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Retail Brands Or Political Brands?: Amanda Wakeley And Mulberry Versus Morgan And May

   NEWS / 13 Dec 2016

Published: 13 December 2016

Most of us would agree that Politics is a serious business. This is the case some 90% of the time. Only on occasion does it descend into farce, fiasco, and possibly even fun. That said, the lighter side of this area of life does tend to be the exercise of laughing at the misfortunes of the key protagonists. For instance, when Michael Portillo lost his seat in 1997, or William Hague decided to don a baseball cap. More recently, anything to do with Keith Vaz's lifestyle choices, or Ed Miliband's sandwich eating methods, have lightened the tone.

To this Hall of Fame we may be able to add what has been the rather vicious attack, even by political standards. Rather bizarrely, it has been by one leading politician on the fashion sense (and in turn judgement) of another.

However, even for non fashionistas, it does appear to be something of a battle of the spoiled brats. This is because the style duel is between the critique of Theresa May's Amanda Wakeley £995 leather trousers and Nicky Morgan's £950 Mulberry handbag.

Presumably, there is a personal enmity here cloaked in a quibble over style, wrapped up in the contentious Article 50 controversy of the moment. This is quite ironic given the way that Politics is usually the art of ensuring style, or at the very least, perception of style, wins over substance. It remains to be seen whether the Morgan / May contretemps gain the dizzy heights or more appropriately, depths of say a Johnson / Gove.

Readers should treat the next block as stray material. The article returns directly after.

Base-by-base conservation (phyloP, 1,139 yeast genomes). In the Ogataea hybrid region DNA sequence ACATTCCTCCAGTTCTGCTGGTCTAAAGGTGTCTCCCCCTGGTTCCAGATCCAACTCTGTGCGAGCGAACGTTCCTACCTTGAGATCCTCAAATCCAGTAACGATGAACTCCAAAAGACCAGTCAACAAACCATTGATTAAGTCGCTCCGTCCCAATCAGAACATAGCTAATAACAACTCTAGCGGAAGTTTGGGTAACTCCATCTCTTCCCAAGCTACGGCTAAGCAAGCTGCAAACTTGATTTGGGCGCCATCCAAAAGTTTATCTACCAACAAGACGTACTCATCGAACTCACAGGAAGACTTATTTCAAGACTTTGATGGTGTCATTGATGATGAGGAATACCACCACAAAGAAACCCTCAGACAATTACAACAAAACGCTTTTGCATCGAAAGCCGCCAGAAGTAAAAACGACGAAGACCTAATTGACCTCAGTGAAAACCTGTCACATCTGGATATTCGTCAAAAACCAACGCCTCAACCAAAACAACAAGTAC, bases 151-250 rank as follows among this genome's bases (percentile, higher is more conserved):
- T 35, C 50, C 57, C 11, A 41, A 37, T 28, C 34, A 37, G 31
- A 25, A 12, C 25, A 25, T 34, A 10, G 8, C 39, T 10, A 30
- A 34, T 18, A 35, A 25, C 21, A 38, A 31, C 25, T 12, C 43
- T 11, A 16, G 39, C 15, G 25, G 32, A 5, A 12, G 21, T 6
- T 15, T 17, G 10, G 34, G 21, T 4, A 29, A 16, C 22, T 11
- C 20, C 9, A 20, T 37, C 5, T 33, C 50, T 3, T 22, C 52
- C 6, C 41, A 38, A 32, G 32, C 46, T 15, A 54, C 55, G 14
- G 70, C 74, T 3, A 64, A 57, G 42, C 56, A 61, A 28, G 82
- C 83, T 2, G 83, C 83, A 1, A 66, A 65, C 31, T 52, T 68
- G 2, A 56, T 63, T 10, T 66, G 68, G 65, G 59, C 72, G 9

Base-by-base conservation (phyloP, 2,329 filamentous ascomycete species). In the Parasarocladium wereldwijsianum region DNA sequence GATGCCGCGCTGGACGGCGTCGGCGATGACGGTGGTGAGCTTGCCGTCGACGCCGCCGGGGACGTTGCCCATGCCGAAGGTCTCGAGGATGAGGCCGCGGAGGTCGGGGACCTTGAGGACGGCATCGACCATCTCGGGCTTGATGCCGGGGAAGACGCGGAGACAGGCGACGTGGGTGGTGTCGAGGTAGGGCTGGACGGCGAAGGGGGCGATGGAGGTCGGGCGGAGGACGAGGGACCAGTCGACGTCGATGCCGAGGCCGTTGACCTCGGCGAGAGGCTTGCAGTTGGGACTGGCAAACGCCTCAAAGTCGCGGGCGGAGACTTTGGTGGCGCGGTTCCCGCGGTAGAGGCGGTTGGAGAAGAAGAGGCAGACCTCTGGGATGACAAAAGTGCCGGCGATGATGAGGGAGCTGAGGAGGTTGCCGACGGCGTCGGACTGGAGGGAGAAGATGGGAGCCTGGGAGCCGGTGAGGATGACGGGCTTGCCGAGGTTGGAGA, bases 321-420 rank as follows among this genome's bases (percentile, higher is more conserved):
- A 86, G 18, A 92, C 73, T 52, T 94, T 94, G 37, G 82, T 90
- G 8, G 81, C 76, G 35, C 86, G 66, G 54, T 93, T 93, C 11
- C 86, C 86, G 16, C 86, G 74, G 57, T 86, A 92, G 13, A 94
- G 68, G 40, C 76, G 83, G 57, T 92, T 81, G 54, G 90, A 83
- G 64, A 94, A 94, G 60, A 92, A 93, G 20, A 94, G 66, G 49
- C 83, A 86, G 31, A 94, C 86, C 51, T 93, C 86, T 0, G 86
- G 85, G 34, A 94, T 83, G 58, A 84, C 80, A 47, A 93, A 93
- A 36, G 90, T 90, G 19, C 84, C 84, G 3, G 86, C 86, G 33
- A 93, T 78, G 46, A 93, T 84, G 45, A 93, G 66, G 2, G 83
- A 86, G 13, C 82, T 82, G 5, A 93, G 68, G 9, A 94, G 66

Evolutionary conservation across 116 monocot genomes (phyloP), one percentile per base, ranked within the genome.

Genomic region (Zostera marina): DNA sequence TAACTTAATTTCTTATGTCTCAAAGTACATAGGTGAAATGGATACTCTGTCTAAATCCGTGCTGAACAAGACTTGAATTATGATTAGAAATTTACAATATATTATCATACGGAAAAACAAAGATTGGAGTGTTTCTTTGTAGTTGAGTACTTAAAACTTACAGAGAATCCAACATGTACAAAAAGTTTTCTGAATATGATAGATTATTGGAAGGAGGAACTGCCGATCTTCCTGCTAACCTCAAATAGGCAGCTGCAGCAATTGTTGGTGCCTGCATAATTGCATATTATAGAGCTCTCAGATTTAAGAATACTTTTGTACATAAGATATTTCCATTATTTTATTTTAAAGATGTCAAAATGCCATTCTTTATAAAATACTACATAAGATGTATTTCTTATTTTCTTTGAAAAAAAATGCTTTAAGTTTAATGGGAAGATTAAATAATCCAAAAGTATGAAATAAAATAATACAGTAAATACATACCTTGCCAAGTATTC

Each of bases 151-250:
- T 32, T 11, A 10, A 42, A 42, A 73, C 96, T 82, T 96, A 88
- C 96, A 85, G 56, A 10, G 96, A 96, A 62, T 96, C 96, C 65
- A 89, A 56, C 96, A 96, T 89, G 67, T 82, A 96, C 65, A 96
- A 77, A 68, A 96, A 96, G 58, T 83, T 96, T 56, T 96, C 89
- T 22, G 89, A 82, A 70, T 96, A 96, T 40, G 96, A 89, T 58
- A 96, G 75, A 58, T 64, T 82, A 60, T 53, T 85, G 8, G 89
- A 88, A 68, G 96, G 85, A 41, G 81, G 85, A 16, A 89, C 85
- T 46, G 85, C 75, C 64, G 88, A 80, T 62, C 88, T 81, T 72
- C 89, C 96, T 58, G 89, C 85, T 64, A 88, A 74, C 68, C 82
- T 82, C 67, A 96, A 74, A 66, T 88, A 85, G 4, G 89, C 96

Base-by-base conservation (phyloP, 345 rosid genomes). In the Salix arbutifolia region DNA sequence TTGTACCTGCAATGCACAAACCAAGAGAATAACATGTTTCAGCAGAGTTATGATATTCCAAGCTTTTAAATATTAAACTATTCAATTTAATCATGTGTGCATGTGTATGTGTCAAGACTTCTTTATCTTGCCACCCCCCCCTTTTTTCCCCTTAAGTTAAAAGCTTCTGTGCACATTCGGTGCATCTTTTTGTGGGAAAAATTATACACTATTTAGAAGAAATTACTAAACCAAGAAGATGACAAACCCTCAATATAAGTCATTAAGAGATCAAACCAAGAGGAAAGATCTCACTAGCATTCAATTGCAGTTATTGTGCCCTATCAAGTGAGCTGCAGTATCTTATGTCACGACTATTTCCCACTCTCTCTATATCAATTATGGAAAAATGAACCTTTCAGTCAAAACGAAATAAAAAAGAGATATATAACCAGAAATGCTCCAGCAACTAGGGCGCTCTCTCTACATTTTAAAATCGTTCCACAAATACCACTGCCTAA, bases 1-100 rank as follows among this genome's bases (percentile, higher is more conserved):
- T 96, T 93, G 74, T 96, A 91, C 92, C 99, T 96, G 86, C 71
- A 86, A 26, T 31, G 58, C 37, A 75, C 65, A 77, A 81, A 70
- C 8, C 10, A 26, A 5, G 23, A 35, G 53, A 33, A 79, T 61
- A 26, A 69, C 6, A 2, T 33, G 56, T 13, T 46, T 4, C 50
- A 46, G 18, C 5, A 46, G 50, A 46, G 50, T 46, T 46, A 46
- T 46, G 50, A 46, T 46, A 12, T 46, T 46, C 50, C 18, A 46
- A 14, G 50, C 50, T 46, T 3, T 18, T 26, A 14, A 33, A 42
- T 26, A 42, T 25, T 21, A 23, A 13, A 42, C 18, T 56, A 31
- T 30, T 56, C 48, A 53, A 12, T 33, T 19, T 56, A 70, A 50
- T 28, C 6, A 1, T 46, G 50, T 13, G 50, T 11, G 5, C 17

While it may be somewhat out of the remit of the Senior Journalist at Whymedia.com, I would have to add at least a trio of pertinent points, with relation to the trousers and the bag.

First. These are very expensive items for all but the Elites or those with under utilised credit cards.

Second, I would suggest they should have little to do with the world of politics, which should be more closely aligned with an academic or business environment. This kind of tittle tattle is reminiscent more to show business, or dinner parties.

Third, and perhaps most importantly, in the wake of a snub for Boris Johnson over his views on the Saudis, we are starting to get back into a state of affairs in the political arena which harks back to that of the Thatcher era.

Her power was so absolute, at the height of her powers in the mid 80s, she was able to cold shoulder and then eliminate dissenters, so called “Wets” and potential threats to her leadership. Despite her wafer thin majority, there is little doubt that Mrs May is so far ahead in the polls – they could actually reflect reality for once, she can do things her own way.

On this basis one can say that Nicky Morgan's error is in not so much allegedly receiving the present of an overpriced handbag, but deigning to think she could take pot shots at the Queen Bee.

This is particularly the case (continuing the firearms related theme) given that Ms Morgan does not exactly have an unblemished record in terms of avoiding shooting herself in the foot. Chief amongst her unfortunate mishaps in the recent past was the Academies U-turn.

One gets the feeling that “Trousergate” will be the last time Prime Minister and Nicky Morgan are mentioned in the same breath, given how fast Morgan's currency is plunging.

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